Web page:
One only has to read accounts of the Royal Navy's efforts to defend its ships from attacking Argentine aircraft during the Falklands War to see how feeble shipboard gunnery has become. The U.S. Navy has become enamored of high-tech missile and sensor systems at the expense of putting large amounts of steel on the incoming target. There is also the assumption that attacking aircraft or missiles will conveniently close their target one at a time. Tell that to the next ship that has multiple targets closing from as many different bearings and see how far the 60 seconds of fire from the Phalanx counts!

Harold N. Boyer
Folsom, Pa.

Jon Guttman's article on the MK 15 Phalanx says, "The British destroyer Gloucester downed a Silkworm with a Sea Dart, marking the first successful missile interception by another guided missile at sea." That was Feb. 25, 1991.

Go back to April 19, 1972, aboard the guided-missile frigate USS Sterett (DLG-31), off the island of Dong Hoi, North Vietnam. Late afternoon three MiG-17s attack a cruiser, the destroyer Higbee, another destroyer and Sterett. One of the MiGs bombs Higbee, then Sterett shoots down the MiG with her forward Terrier missile launcher. Burning, Higbee flees, with Sterett following for protection. The warships are followed by North Vietnamese patrol boats, some known to be Komar missile boats. Sterett engages the closest boats with her 5-inch 54-caliber gun mount; two disappear from radar. Sterett tracks a third patrol boat, which reportedly fires a surface-to-surface missile. Sterett fires a salvo of Terrier missiles; incoming missile destroyed.

Thought you might like to hear this story. North Vietnamese Komar missile boats usually had Russian advisers aboard, so probably this engagement is not going to show up. Sterett did receive the Navy Unit Citation for this action.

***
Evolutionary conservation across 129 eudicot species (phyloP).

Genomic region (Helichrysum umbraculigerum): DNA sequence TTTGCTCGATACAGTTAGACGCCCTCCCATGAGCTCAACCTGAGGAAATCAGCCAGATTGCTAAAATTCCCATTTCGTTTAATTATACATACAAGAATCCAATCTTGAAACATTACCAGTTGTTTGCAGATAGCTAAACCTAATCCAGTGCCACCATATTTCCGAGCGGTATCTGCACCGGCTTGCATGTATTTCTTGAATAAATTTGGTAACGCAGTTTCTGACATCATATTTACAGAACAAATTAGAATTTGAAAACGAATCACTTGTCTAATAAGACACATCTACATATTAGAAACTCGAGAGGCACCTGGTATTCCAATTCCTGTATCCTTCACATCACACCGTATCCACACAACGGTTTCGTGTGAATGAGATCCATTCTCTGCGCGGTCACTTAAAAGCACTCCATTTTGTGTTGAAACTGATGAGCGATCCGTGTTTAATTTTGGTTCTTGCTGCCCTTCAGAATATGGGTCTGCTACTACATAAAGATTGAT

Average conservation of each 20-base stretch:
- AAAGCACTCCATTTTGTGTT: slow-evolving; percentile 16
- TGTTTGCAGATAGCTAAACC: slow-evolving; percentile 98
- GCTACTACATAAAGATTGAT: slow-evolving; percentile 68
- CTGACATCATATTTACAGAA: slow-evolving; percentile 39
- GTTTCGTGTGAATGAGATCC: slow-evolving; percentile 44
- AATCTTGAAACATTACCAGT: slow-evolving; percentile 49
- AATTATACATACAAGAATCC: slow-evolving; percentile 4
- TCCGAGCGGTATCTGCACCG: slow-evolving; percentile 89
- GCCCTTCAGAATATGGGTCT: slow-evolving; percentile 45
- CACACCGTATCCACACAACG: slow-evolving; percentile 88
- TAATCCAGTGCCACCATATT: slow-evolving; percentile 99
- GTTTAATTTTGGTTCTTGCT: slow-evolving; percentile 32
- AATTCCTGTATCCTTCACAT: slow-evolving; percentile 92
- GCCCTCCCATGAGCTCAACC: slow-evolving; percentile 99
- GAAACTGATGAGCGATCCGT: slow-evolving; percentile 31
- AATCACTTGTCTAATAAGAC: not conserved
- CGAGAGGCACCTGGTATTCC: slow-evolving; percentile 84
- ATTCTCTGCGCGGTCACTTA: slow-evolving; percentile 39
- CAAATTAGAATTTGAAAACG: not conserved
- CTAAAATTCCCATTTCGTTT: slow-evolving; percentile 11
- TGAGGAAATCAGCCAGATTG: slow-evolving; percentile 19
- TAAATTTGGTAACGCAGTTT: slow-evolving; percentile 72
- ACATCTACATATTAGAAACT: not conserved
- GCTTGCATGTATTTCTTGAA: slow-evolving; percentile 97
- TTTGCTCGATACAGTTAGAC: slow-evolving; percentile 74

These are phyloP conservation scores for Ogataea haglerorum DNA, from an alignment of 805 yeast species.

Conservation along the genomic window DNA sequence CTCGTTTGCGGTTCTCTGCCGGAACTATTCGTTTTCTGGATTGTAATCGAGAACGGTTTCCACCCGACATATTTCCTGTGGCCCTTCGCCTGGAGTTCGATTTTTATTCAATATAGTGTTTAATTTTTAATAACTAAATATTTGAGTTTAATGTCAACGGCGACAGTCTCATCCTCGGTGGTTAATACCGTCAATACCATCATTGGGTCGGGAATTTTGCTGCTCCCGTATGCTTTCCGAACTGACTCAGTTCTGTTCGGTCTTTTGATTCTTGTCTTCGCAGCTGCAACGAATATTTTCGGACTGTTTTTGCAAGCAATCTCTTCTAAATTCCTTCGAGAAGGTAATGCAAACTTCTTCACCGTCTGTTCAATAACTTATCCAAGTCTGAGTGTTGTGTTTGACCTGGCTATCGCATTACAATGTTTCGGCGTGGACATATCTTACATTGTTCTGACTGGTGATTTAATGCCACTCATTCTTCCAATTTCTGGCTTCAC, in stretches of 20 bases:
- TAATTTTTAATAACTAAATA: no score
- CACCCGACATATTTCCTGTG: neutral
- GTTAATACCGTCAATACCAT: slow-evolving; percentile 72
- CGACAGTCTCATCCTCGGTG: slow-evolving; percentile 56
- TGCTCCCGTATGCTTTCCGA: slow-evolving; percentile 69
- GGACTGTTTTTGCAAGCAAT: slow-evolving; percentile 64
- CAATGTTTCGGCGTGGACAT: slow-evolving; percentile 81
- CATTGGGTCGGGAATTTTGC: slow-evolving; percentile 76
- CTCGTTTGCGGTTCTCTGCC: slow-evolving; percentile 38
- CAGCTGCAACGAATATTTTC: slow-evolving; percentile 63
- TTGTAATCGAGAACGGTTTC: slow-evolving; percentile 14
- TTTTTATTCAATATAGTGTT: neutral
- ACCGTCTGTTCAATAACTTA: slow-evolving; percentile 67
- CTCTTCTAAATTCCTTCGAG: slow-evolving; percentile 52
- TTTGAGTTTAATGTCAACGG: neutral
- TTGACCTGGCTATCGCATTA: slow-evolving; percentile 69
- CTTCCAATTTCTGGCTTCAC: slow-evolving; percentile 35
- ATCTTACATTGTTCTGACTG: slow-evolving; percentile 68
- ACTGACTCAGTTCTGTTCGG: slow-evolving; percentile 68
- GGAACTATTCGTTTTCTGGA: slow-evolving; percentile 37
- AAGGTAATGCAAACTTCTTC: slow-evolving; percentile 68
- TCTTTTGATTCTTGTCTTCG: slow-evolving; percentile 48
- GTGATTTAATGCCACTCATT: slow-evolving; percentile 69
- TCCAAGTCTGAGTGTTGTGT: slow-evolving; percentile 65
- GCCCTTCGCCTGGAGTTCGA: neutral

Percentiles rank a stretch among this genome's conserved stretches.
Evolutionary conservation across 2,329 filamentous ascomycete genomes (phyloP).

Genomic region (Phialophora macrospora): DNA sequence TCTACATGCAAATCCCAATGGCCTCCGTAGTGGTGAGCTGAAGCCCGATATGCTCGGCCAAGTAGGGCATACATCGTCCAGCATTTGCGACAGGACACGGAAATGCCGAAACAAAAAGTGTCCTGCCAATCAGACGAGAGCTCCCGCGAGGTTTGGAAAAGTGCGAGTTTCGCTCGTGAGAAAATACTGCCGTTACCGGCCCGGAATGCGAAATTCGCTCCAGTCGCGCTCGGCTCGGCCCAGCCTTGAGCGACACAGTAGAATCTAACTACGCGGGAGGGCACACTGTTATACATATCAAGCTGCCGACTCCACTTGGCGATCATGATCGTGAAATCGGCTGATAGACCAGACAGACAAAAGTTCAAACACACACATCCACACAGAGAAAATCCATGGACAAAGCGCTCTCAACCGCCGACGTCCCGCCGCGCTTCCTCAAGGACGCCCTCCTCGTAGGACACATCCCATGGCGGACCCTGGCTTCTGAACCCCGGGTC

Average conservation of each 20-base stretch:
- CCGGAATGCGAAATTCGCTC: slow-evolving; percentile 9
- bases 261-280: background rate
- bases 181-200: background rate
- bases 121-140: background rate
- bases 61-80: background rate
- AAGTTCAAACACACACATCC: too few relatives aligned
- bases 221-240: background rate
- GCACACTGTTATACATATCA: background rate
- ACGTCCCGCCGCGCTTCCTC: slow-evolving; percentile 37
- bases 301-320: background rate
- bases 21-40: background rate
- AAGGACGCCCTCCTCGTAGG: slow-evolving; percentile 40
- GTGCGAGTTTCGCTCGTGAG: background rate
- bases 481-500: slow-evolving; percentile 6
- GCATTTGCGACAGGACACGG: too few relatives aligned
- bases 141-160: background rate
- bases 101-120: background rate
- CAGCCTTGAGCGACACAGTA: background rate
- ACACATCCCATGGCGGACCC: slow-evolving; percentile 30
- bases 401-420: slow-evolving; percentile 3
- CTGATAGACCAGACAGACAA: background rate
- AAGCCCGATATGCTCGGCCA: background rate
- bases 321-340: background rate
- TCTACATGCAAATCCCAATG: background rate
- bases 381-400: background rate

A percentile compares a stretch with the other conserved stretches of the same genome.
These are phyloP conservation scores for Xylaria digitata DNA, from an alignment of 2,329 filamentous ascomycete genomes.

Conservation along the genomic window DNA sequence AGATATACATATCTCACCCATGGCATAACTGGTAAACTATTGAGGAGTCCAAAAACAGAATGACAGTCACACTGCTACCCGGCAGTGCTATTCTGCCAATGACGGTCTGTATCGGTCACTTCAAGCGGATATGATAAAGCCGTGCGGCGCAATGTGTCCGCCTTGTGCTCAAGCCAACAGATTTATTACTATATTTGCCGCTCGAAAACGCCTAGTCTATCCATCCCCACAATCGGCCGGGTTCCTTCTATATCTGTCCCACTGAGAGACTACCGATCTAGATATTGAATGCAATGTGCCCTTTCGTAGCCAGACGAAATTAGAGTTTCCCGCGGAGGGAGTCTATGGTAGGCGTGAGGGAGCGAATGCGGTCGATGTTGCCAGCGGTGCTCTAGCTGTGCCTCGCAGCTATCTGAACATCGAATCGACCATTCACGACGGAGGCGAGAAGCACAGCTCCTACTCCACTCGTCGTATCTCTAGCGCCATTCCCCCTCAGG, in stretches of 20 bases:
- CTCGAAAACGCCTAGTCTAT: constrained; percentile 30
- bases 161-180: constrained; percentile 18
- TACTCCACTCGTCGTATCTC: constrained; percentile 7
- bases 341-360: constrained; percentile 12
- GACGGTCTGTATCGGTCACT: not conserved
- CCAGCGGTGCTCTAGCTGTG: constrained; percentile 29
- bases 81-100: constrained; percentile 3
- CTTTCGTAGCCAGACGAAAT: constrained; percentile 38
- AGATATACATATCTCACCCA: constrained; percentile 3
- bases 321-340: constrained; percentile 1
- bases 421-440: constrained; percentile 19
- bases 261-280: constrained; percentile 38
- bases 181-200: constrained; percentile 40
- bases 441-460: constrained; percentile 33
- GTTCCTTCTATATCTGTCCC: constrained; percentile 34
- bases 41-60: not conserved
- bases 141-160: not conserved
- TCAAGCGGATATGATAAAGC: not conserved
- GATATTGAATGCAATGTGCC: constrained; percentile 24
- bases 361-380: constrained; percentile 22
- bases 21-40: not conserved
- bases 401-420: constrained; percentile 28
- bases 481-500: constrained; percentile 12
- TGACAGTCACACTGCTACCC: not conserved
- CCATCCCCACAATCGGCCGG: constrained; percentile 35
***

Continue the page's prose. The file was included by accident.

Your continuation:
Garrett Wyatt
Bend, Oregon

The Stuart Line
[Re. "Culloden, Scotland," Hallowed Ground, Apr/May, by David T. Zabecki:] James II Stuart was the younger brother of Charles II, not the son as Zabecki wrote. James was the one who captured New Netherland, naming two cities on the North (Hudson) River—New York, after his English title, and Albany, after his Scottish title.

But James II was not the last Stuart on the throne. His older daughter Mary II ruled jointly with Willem of Orange (William and Mary.) The last Stuart was Anne, younger daughter of James II.

W. Aardsma
Kansas City, Mo.

Army, Not Marines
In the article "Belleau Wood, France" [Hallowed Ground, Feb/Mar], Colonel Joseph H. Alexander states, "Belleau Wood lay in the path of the 4th Marine Brigade, which did much of the fighting, supported by soldiers of the 2nd Infantry Division, 3rd Marine Brigade.…"

The 2nd Division, 3rd Brigade consisted of the 9th and 23rd infantry regiments and was an Army, not a Marine, brigade. The 4th Brigade (5th and 6th Marine regiments) was the only Marine brigade to see combat in World War I. The other Marine brigade in France, the 5th (11th and 13th Marine regiments) was used as military police and provost guards due to the refusal of General John J. Pershing to allow a Marine division in the American Expeditionary Force.

Walter G. Hilsabeck
Springfield, Va.

Correction
In "The 'Go for Broke' 442nd" (Valor, Feb/Mar, by David T. Zabecki), we placed Camp Darby, Livorno, on the Adriatic coast of Italy. It is situated along the Etruscan coast on the Ligurian Sea.